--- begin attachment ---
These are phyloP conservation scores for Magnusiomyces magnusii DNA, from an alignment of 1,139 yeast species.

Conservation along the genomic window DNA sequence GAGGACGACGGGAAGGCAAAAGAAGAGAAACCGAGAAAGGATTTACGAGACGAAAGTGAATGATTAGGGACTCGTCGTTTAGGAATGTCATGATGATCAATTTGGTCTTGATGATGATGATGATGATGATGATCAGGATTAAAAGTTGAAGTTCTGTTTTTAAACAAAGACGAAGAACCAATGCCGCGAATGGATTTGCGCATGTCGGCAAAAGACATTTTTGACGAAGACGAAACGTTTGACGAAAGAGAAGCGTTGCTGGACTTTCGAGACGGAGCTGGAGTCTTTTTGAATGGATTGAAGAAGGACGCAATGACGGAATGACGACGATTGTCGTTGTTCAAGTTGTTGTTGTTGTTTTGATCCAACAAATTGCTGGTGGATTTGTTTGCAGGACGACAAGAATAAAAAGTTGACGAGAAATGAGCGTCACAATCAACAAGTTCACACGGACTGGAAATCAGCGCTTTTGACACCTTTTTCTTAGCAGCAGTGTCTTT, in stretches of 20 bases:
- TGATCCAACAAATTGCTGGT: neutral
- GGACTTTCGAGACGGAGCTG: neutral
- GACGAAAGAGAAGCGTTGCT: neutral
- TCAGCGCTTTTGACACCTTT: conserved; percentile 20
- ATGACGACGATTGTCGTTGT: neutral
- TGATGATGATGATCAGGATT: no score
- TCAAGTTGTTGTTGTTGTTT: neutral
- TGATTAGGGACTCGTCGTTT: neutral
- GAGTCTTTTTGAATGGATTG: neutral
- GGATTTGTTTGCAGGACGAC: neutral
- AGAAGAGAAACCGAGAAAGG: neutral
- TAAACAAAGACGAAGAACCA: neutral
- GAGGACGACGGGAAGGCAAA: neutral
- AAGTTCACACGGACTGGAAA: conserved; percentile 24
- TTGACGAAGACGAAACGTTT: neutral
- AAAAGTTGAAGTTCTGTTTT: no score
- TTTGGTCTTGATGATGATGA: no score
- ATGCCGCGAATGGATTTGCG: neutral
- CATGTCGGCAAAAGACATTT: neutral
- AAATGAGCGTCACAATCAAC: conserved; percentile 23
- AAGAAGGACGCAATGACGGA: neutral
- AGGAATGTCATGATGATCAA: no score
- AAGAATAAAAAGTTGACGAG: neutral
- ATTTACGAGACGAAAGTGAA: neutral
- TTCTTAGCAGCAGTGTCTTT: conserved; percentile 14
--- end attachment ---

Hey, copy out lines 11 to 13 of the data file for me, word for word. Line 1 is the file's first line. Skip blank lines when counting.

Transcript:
- GAGTCTTTTTGAATGGATTG: neutral
- GGATTTGTTTGCAGGACGAC: neutral
- AGAAGAGAAACCGAGAAAGG: neutral